It leaves the sender more likely property, more like a letter.
It no longer belongs to the sender, becoming the property of others.
It might bounce through various hubs before it gets to the phone.
The recipient might not open their app to read the message for minutes, hours, days, or maybe ever.
Other people could open up the phone and read the message, usually with the permission of the owner of the phone (giving it to friends to take pictures, handing it to kids to play mobile games, playing music to everyone at the gym).
The internet is not a private place at all.
In fact, most of us assume that the internet is not private, which is why we take so many steps to protect ourselves and our information when using the internet.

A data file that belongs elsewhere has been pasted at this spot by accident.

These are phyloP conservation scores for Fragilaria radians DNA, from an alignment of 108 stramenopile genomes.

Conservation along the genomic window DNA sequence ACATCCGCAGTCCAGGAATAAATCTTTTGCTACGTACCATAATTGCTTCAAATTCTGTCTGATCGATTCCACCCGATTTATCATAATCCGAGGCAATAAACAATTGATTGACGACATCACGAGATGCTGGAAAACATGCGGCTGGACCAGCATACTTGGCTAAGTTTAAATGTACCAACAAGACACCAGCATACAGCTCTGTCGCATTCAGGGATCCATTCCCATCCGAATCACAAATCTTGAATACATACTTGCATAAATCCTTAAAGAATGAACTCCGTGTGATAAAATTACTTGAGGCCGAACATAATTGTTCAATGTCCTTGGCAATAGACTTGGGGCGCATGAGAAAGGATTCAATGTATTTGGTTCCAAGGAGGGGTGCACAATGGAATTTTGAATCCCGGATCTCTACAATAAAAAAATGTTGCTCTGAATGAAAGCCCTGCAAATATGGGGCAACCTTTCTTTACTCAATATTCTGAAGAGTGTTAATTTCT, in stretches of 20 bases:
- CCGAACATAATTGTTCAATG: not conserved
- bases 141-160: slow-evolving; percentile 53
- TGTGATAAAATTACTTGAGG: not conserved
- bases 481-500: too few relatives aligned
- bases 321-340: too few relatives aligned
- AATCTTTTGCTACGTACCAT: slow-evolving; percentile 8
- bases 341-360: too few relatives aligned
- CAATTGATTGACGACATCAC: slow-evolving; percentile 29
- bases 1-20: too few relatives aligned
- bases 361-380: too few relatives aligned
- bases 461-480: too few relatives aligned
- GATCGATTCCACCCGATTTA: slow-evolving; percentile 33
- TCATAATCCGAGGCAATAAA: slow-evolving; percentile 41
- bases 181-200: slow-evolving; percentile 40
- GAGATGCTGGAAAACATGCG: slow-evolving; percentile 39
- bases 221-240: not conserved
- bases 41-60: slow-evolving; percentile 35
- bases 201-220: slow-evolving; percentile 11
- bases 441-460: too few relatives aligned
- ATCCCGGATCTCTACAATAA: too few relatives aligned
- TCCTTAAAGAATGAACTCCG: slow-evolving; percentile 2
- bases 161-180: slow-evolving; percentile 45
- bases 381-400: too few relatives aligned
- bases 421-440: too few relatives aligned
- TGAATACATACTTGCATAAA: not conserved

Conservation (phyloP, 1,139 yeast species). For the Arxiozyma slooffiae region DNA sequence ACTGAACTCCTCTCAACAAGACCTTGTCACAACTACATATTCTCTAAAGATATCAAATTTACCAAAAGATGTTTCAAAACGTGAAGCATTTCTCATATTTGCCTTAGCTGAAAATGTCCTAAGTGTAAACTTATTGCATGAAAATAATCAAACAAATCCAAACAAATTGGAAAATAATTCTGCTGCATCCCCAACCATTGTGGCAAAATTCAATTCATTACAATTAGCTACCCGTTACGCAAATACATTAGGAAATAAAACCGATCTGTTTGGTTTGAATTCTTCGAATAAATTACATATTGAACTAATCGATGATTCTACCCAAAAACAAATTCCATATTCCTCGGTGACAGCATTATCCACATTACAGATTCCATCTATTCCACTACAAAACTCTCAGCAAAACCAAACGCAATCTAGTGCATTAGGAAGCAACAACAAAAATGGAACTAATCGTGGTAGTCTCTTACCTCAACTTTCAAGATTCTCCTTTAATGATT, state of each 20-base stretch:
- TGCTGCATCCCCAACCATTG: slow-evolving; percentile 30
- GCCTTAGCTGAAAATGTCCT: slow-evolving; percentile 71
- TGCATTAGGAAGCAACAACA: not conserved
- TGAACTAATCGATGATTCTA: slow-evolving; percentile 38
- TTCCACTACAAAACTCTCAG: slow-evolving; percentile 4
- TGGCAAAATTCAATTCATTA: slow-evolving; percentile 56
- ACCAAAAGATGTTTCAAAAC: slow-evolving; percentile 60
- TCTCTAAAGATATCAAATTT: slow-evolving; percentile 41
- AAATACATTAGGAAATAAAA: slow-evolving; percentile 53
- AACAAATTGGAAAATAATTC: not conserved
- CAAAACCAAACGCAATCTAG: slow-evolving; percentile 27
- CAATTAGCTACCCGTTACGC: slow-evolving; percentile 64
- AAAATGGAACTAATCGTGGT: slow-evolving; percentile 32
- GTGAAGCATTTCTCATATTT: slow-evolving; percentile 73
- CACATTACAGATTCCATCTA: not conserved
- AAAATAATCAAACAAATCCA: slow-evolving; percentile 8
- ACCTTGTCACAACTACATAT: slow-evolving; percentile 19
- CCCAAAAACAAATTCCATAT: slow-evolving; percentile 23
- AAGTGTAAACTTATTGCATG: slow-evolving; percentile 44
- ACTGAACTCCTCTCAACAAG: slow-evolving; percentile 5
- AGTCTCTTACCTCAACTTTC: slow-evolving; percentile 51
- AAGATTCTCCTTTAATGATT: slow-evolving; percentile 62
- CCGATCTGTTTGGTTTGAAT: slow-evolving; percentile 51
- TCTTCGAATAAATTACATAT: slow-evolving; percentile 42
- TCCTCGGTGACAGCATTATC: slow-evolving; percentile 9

Because text messaging (to phones and via computers) are inherently different, they are treated different.
When Would It Be Illegal To Take A Screenshot Of A Text Message?
The most likely way someone could go wrong with text messages is taking a picture or a screen shot of a text messages on someone else’s phone without their express permission.
While it should be assumed between the individuals in the conversation that the text messages could he viewed by others, but in general, it is with the assumption that such action is with the permission of one of the parties to the conversation.
Let’s say you leave your phone on a table at a restaurant while you go to the bathroom.
Your date opens up your phone, reviews your messages, screen shots your conversation with someone else, and then sends the messages to him or herself.
This is clearly beyond the bounds of what is legal or acceptable, especially if the information “stolen” was later used to commit further illegal acts (like stealing banking passwords or pins).
Another situation where it would be illegal to take a screenshot is if the text message contained content that was illegal.
Foe example, let’s say that someone sent you illegal illicit photographs of a minor.
In general, it is not legal to possess these types of images on any device.